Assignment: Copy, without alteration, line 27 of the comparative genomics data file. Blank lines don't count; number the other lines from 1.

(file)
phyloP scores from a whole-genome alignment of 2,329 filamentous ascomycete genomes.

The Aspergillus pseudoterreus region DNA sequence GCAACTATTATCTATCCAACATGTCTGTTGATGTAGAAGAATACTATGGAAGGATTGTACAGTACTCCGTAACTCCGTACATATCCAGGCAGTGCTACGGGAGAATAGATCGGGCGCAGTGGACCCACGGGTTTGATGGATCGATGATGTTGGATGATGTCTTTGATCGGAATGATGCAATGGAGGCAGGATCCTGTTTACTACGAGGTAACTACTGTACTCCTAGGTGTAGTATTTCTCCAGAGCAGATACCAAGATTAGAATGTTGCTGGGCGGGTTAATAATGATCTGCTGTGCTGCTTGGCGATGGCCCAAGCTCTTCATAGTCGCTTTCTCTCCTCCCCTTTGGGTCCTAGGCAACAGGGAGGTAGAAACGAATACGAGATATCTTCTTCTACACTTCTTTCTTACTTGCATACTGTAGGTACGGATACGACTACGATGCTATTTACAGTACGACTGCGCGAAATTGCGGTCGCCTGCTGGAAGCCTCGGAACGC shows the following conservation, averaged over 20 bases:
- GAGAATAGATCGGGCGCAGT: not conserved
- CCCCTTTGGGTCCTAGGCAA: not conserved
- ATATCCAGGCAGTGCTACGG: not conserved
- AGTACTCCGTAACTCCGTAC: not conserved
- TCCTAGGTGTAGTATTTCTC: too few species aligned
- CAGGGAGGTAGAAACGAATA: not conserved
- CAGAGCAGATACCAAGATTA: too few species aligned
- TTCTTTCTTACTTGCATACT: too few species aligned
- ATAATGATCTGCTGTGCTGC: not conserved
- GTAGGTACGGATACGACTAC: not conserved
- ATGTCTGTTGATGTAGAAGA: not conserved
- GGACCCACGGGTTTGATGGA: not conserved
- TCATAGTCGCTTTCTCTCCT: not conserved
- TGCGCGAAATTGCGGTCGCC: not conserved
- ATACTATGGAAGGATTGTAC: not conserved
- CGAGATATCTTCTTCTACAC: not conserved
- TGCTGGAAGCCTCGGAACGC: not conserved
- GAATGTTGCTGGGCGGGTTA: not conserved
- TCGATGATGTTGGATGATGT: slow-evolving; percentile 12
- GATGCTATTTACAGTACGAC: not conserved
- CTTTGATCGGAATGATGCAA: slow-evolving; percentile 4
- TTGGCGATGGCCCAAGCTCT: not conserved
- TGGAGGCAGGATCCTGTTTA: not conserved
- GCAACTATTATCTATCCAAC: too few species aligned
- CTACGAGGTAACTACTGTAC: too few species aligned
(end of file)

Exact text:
- CTACGAGGTAACTACTGTAC: too few species aligned